S. N. - I'm looking forward to train and compete just for fun. I love orienteering and therefore I will surely run in the forests as much as possible. There are also some thoughts on being a coach sometimes... In 2016 my husband and I will be the event director for the JWOC in Switzerland, that will be a great project!

You are, definitely, a source of inspiration for everyone and you'll be remembered for many, many years. On this particular moment, I would like to ask you to leave a message to all orienteers, specially to the youngsters.

S. N. - Thank you very much for your support during all these years. I got so many nice reactions after my retiring, it was just great! I do love orienteering and I hope you do it as well. Therefore: keep going on and see you in the forest!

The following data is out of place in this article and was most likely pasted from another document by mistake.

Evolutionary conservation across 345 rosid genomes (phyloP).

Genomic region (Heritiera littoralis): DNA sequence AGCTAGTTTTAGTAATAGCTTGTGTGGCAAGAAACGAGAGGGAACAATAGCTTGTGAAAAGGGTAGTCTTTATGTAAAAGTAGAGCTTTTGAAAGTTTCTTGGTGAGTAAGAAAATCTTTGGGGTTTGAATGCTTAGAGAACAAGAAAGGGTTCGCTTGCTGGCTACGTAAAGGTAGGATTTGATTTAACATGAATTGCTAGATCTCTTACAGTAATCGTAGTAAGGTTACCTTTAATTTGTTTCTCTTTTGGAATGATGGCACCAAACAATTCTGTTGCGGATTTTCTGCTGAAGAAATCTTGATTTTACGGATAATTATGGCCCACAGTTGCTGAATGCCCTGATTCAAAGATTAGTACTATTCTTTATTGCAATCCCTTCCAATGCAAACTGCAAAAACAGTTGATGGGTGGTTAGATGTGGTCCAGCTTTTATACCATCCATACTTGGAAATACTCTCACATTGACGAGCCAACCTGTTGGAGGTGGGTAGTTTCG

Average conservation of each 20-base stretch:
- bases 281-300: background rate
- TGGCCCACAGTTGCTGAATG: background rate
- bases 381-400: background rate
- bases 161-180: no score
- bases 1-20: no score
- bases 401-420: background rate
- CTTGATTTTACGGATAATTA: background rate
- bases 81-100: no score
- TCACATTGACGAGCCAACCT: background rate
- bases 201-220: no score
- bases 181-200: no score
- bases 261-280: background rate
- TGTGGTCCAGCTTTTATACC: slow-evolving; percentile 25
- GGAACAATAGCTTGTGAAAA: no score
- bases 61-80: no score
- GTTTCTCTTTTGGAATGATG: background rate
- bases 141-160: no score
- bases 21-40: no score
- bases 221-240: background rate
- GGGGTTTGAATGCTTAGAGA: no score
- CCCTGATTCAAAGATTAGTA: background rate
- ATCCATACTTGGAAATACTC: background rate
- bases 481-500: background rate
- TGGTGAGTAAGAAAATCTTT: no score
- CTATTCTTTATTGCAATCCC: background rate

Joaquim Margarido

[Photo by Rémy Steinegger /]

Tuesday, October 01, 2013

MTBO World Cup / WMMTBOC'2013: Portugal, the stage of all emotions

Three years after the World Championships, at Montalegre, the MTB orienteering at the highest level is back to Portugal. From 9th to 13th October, the municipalities of Sines, Santiago do Cacém and Grândola receive the World Cup 2013's final round and also the World Masters Championships' fourth edition. Await three days of hard and exciting competition, with the unknown as the winners remaining until the last second.

Portugal welcomes the more than two hundred athletes from 22 countries that, from 9 th to 13th October, will bring the MTB orienteering' on its highest level to the Alentejo Coast. In dispute will be the Masters World titles in the distances of Sprint, Middle and Long and still the winners of the World Cup 2013.